Changes Speculated For Touch ID and iPhone Screen Design

Apple may be making changes to the screen and biometric security measures on its new iPhone.

According to a report by KGI Securities, Apple may do away with its Touch ID system to streamline the phone’s design. The new iPhone, which Apple plans to release this year, might not have a bezel, the metal casing in which the screen sits. Instead, the face of the phone will feature a full-screen Organic LED (OLED) display.

Since the home button could be removed to make room for the screen, Apple may be introducing new bio-recognition security to either complement or replace Touch ID. Based on the patents Apple has filed in 2016, KGI believes that Apple will introduce a facial recognition system that users can use to long into their device.

However, there are technical hurdles the phone maker must overcome to implement such a feature. These include: developing an algorithm capable of mapping and recognizing the human face, incorporating the necessary hardware into the device while maintaining design integrity, and creating a database for verification and authentication information. This last challenge may prove especially difficult as building such a database will take time, and Apple will need to properly secure this information to prevent identity theft.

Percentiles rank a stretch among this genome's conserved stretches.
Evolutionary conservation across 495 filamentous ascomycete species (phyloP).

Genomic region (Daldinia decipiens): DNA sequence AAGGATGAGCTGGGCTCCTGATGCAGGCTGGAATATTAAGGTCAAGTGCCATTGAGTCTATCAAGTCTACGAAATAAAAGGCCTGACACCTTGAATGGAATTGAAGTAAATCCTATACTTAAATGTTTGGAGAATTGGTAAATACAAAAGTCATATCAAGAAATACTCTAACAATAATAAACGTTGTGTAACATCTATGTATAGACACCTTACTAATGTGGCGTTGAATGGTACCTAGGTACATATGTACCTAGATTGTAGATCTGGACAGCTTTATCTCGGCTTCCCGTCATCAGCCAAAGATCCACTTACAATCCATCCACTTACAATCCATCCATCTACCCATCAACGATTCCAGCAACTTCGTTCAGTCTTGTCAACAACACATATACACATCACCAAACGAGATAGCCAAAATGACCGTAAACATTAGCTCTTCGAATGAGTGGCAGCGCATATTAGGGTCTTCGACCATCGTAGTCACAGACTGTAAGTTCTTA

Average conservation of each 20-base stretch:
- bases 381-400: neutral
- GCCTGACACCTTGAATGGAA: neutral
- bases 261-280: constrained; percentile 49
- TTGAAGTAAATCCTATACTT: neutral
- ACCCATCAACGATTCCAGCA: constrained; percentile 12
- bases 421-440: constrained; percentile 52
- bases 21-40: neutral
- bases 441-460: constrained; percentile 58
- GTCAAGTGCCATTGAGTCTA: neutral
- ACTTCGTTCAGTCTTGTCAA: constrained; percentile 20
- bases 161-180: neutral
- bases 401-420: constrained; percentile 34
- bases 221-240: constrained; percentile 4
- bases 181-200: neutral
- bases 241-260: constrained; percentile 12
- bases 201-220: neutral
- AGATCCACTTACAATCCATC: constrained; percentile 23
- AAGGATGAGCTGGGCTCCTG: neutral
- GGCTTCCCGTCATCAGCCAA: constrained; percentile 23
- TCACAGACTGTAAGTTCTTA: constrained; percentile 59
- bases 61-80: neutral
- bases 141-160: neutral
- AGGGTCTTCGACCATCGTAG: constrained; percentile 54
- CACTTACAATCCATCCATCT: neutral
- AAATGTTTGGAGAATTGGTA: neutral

From a consumer perspective, changes to the iPhone’s design and login process could prove to be attractive and convenient. The removal of the bezel might excite tech-focused consumers, and the full screen could provide a better surface for using apps and watching videos. Moving away from Touch ID has the potential to make logging in easier as well, since the fingerprint reader can be easily obscured by gloves or even water. However, this facial recognition feature must be successfully implemented. Apple must successfully address privacy and security concerns with storing more advanced biometric information, and Apple should ensure the shift away from Touch ID is a smoother transition than the one away from the headphone jack.


Read the article from The Verge for more.

Photo credit: Apple.

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